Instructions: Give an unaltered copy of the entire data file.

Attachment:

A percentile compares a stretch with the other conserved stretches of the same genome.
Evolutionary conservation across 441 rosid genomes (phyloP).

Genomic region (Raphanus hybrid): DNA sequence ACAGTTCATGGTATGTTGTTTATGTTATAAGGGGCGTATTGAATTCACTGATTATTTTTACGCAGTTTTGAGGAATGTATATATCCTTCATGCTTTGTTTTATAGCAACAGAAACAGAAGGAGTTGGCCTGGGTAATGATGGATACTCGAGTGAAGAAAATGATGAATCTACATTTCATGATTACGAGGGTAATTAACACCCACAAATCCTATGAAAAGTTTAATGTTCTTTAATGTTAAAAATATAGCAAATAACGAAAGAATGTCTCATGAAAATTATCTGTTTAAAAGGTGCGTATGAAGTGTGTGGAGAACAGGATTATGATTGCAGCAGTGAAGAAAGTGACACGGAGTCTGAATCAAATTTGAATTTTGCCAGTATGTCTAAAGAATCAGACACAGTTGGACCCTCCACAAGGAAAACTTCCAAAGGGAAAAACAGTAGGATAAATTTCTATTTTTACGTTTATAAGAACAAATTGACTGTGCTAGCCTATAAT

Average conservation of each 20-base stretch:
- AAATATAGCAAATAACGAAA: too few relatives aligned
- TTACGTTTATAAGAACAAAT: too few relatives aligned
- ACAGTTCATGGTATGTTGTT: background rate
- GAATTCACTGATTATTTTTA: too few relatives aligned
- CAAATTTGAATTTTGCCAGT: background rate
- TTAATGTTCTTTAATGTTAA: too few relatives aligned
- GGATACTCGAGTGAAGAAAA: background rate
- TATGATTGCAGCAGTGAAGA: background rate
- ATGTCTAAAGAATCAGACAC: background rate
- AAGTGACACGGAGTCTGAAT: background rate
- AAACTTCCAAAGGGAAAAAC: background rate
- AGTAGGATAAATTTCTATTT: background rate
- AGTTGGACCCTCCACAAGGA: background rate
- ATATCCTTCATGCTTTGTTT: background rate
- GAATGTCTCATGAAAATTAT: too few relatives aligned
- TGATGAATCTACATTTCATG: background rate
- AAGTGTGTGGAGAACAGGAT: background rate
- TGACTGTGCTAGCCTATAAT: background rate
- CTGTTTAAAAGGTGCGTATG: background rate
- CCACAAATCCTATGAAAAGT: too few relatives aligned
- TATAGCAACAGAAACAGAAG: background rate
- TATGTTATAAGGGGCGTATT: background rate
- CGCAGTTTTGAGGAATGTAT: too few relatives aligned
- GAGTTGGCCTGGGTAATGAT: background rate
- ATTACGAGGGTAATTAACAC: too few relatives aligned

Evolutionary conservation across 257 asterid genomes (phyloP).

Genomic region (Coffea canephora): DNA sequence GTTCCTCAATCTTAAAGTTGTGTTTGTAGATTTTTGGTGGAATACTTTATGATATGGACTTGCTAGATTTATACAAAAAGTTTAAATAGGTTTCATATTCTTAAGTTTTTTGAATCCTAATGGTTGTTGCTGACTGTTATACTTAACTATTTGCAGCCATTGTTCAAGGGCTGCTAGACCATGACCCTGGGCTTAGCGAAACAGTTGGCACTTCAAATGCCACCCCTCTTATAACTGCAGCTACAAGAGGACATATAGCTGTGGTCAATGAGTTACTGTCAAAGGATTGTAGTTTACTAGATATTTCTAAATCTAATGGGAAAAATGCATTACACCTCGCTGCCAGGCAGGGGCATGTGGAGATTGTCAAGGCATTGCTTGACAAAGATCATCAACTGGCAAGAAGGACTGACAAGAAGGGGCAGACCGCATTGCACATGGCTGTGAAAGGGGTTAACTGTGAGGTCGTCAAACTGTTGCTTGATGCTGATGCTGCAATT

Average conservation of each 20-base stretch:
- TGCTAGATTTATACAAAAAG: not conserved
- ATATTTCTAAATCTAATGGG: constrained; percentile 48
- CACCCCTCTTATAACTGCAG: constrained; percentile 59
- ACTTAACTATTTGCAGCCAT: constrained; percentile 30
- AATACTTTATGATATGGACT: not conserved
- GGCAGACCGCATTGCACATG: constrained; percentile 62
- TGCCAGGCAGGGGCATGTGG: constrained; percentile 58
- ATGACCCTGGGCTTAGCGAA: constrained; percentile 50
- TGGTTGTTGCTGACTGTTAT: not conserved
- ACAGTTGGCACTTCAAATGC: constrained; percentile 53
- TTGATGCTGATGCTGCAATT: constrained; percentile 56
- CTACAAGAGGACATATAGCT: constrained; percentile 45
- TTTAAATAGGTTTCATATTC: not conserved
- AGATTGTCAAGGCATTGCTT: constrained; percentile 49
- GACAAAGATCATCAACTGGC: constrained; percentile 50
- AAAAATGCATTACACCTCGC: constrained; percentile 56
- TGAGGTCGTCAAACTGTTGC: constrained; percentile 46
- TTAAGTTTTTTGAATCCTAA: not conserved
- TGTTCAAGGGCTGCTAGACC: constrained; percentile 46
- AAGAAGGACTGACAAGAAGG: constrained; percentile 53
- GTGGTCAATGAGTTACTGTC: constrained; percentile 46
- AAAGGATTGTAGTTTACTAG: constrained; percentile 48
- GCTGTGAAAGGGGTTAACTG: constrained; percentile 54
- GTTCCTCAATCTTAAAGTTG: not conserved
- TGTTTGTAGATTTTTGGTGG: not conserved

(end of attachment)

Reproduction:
A percentile compares a stretch with the other conserved stretches of the same genome.
Evolutionary conservation across 441 rosid genomes (phyloP).

Genomic region (Raphanus hybrid): DNA sequence ACAGTTCATGGTATGTTGTTTATGTTATAAGGGGCGTATTGAATTCACTGATTATTTTTACGCAGTTTTGAGGAATGTATATATCCTTCATGCTTTGTTTTATAGCAACAGAAACAGAAGGAGTTGGCCTGGGTAATGATGGATACTCGAGTGAAGAAAATGATGAATCTACATTTCATGATTACGAGGGTAATTAACACCCACAAATCCTATGAAAAGTTTAATGTTCTTTAATGTTAAAAATATAGCAAATAACGAAAGAATGTCTCATGAAAATTATCTGTTTAAAAGGTGCGTATGAAGTGTGTGGAGAACAGGATTATGATTGCAGCAGTGAAGAAAGTGACACGGAGTCTGAATCAAATTTGAATTTTGCCAGTATGTCTAAAGAATCAGACACAGTTGGACCCTCCACAAGGAAAACTTCCAAAGGGAAAAACAGTAGGATAAATTTCTATTTTTACGTTTATAAGAACAAATTGACTGTGCTAGCCTATAAT

Average conservation of each 20-base stretch:
- AAATATAGCAAATAACGAAA: too few relatives aligned
- TTACGTTTATAAGAACAAAT: too few relatives aligned
- ACAGTTCATGGTATGTTGTT: background rate
- GAATTCACTGATTATTTTTA: too few relatives aligned
- CAAATTTGAATTTTGCCAGT: background rate
- TTAATGTTCTTTAATGTTAA: too few relatives aligned
- GGATACTCGAGTGAAGAAAA: background rate
- TATGATTGCAGCAGTGAAGA: background rate
- ATGTCTAAAGAATCAGACAC: background rate
- AAGTGACACGGAGTCTGAAT: background rate
- AAACTTCCAAAGGGAAAAAC: background rate
- AGTAGGATAAATTTCTATTT: background rate
- AGTTGGACCCTCCACAAGGA: background rate
- ATATCCTTCATGCTTTGTTT: background rate
- GAATGTCTCATGAAAATTAT: too few relatives aligned
- TGATGAATCTACATTTCATG: background rate
- AAGTGTGTGGAGAACAGGAT: background rate
- TGACTGTGCTAGCCTATAAT: background rate
- CTGTTTAAAAGGTGCGTATG: background rate
- CCACAAATCCTATGAAAAGT: too few relatives aligned
- TATAGCAACAGAAACAGAAG: background rate
- TATGTTATAAGGGGCGTATT: background rate
- CGCAGTTTTGAGGAATGTAT: too few relatives aligned
- GAGTTGGCCTGGGTAATGAT: background rate
- ATTACGAGGGTAATTAACAC: too few relatives aligned

Evolutionary conservation across 257 asterid genomes (phyloP).

Genomic region (Coffea canephora): DNA sequence GTTCCTCAATCTTAAAGTTGTGTTTGTAGATTTTTGGTGGAATACTTTATGATATGGACTTGCTAGATTTATACAAAAAGTTTAAATAGGTTTCATATTCTTAAGTTTTTTGAATCCTAATGGTTGTTGCTGACTGTTATACTTAACTATTTGCAGCCATTGTTCAAGGGCTGCTAGACCATGACCCTGGGCTTAGCGAAACAGTTGGCACTTCAAATGCCACCCCTCTTATAACTGCAGCTACAAGAGGACATATAGCTGTGGTCAATGAGTTACTGTCAAAGGATTGTAGTTTACTAGATATTTCTAAATCTAATGGGAAAAATGCATTACACCTCGCTGCCAGGCAGGGGCATGTGGAGATTGTCAAGGCATTGCTTGACAAAGATCATCAACTGGCAAGAAGGACTGACAAGAAGGGGCAGACCGCATTGCACATGGCTGTGAAAGGGGTTAACTGTGAGGTCGTCAAACTGTTGCTTGATGCTGATGCTGCAATT

Average conservation of each 20-base stretch:
- TGCTAGATTTATACAAAAAG: not conserved
- ATATTTCTAAATCTAATGGG: constrained; percentile 48
- CACCCCTCTTATAACTGCAG: constrained; percentile 59
- ACTTAACTATTTGCAGCCAT: constrained; percentile 30
- AATACTTTATGATATGGACT: not conserved
- GGCAGACCGCATTGCACATG: constrained; percentile 62
- TGCCAGGCAGGGGCATGTGG: constrained; percentile 58
- ATGACCCTGGGCTTAGCGAA: constrained; percentile 50
- TGGTTGTTGCTGACTGTTAT: not conserved
- ACAGTTGGCACTTCAAATGC: constrained; percentile 53
- TTGATGCTGATGCTGCAATT: constrained; percentile 56
- CTACAAGAGGACATATAGCT: constrained; percentile 45
- TTTAAATAGGTTTCATATTC: not conserved
- AGATTGTCAAGGCATTGCTT: constrained; percentile 49
- GACAAAGATCATCAACTGGC: constrained; percentile 50
- AAAAATGCATTACACCTCGC: constrained; percentile 56
- TGAGGTCGTCAAACTGTTGC: constrained; percentile 46
- TTAAGTTTTTTGAATCCTAA: not conserved
- TGTTCAAGGGCTGCTAGACC: constrained; percentile 46
- AAGAAGGACTGACAAGAAGG: constrained; percentile 53
- GTGGTCAATGAGTTACTGTC: constrained; percentile 46
- AAAGGATTGTAGTTTACTAG: constrained; percentile 48
- GCTGTGAAAGGGGTTAACTG: constrained; percentile 54
- GTTCCTCAATCTTAAAGTTG: not conserved
- TGTTTGTAGATTTTTGGTGG: not conserved